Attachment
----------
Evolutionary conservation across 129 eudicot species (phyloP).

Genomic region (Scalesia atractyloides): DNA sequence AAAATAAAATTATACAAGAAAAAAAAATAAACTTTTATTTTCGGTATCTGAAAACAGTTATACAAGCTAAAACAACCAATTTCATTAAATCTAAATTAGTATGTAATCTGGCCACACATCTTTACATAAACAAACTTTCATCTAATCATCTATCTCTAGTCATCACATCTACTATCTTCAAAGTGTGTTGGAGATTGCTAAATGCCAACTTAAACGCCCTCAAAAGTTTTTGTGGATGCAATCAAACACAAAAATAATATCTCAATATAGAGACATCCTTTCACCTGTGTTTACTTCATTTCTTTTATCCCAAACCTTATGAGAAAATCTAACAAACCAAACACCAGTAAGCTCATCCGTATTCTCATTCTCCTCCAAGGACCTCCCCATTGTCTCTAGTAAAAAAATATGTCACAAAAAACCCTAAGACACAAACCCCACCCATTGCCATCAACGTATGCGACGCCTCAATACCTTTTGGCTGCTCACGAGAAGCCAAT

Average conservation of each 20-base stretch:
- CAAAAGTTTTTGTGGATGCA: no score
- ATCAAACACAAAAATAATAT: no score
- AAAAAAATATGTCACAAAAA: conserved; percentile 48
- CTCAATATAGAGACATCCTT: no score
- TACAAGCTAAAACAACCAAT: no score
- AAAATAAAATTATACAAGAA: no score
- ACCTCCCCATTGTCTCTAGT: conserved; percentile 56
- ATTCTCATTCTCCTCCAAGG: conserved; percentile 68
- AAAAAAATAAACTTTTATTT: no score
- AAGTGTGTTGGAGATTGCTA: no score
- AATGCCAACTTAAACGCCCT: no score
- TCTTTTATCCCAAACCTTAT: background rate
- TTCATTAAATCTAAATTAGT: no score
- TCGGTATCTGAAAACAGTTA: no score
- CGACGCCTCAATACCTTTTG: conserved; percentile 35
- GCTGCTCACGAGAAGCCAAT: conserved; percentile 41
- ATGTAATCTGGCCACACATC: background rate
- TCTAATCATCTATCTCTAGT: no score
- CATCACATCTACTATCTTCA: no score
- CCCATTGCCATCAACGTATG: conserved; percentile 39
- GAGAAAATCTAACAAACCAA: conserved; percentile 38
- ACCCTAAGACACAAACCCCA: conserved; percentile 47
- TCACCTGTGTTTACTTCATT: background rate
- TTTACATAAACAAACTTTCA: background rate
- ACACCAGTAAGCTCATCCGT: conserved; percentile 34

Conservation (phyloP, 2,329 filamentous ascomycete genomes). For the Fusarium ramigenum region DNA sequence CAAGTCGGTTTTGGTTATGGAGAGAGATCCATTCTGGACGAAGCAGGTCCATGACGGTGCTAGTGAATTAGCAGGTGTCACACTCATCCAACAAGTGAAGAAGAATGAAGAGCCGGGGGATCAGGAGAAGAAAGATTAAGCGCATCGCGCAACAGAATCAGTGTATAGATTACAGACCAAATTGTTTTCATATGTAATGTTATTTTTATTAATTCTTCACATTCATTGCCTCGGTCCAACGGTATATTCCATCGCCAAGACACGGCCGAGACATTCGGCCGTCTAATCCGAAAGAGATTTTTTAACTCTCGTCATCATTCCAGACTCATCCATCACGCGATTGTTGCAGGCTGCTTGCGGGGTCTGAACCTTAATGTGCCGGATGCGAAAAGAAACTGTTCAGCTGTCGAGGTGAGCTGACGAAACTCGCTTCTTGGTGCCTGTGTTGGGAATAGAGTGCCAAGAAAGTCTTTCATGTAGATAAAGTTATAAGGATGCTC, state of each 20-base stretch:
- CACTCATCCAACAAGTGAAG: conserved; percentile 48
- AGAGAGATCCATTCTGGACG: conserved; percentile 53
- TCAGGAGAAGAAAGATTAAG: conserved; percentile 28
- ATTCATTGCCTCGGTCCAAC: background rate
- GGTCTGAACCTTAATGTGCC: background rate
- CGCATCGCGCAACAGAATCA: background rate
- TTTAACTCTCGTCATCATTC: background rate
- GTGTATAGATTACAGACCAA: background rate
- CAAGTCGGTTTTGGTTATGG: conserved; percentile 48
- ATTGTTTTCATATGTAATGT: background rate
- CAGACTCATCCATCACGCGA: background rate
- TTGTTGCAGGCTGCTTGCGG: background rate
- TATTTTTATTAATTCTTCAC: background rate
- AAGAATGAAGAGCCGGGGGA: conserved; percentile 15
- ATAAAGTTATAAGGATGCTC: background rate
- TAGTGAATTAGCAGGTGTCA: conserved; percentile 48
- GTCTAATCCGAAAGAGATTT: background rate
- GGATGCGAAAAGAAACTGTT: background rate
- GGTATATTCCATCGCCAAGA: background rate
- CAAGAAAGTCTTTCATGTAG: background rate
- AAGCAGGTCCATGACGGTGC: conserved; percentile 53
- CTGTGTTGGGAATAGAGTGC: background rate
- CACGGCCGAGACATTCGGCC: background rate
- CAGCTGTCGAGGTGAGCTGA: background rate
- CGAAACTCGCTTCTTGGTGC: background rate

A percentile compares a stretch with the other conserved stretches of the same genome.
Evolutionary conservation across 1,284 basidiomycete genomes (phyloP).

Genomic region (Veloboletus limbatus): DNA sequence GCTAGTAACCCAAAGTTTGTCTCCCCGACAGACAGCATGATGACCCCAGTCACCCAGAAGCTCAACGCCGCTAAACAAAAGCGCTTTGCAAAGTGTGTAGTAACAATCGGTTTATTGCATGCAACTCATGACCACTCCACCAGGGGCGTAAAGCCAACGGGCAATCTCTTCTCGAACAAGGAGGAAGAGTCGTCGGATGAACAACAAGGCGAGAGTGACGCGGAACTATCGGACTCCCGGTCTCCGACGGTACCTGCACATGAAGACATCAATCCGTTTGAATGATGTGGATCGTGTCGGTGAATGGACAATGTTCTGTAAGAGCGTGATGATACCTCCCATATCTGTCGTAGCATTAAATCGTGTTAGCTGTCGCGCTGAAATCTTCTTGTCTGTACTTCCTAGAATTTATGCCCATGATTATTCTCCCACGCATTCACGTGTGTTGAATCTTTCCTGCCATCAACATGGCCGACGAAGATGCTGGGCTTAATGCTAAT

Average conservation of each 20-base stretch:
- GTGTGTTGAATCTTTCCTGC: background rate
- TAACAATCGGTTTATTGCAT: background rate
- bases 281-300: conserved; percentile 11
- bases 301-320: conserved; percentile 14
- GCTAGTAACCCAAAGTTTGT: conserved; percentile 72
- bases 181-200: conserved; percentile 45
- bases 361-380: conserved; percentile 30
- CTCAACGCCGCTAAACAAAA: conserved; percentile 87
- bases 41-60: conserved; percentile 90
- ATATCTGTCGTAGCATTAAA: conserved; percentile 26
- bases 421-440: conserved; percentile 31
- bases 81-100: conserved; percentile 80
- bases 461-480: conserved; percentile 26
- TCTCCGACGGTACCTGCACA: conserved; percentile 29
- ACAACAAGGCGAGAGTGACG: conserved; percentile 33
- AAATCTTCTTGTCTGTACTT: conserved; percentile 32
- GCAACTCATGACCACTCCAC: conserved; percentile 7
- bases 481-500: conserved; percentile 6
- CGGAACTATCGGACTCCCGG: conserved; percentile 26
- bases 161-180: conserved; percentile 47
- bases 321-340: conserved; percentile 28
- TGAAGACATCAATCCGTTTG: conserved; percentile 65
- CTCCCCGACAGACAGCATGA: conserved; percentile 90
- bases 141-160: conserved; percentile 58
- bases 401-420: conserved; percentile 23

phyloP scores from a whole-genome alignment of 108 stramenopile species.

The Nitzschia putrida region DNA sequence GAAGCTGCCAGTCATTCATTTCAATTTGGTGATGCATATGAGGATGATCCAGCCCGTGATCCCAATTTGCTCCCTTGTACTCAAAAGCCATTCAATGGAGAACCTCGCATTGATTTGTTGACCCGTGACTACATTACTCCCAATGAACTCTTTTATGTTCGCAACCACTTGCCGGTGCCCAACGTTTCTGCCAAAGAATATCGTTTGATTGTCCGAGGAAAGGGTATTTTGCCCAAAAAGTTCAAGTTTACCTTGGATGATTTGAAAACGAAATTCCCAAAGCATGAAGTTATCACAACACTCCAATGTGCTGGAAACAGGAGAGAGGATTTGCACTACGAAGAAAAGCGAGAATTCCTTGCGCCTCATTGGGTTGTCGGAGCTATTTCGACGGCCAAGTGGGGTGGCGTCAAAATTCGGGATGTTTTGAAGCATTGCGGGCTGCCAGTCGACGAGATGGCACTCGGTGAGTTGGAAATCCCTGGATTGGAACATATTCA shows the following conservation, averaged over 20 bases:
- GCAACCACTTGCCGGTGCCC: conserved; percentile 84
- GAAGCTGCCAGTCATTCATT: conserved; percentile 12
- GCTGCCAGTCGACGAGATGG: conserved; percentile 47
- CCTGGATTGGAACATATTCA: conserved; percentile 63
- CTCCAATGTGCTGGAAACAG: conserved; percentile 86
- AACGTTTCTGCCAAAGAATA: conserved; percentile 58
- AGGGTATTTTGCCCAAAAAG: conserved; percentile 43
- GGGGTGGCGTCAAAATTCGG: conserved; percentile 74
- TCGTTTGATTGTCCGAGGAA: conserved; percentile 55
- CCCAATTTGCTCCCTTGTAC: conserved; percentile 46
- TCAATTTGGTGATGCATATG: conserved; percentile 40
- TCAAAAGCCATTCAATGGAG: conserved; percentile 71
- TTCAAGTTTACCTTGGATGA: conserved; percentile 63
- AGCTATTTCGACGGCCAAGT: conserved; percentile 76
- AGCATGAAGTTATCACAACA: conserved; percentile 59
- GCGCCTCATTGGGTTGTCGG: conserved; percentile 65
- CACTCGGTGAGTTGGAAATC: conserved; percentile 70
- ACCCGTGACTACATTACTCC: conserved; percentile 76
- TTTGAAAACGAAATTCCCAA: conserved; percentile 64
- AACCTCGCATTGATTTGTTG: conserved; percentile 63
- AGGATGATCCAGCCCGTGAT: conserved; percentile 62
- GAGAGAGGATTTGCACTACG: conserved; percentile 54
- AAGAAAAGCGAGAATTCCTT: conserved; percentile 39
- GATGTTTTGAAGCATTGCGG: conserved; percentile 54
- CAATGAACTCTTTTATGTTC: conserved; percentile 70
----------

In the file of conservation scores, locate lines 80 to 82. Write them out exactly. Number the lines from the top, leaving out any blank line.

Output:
- TGAAGACATCAATCCGTTTG: conserved; percentile 65
- CTCCCCGACAGACAGCATGA: conserved; percentile 90
- bases 141-160: conserved; percentile 58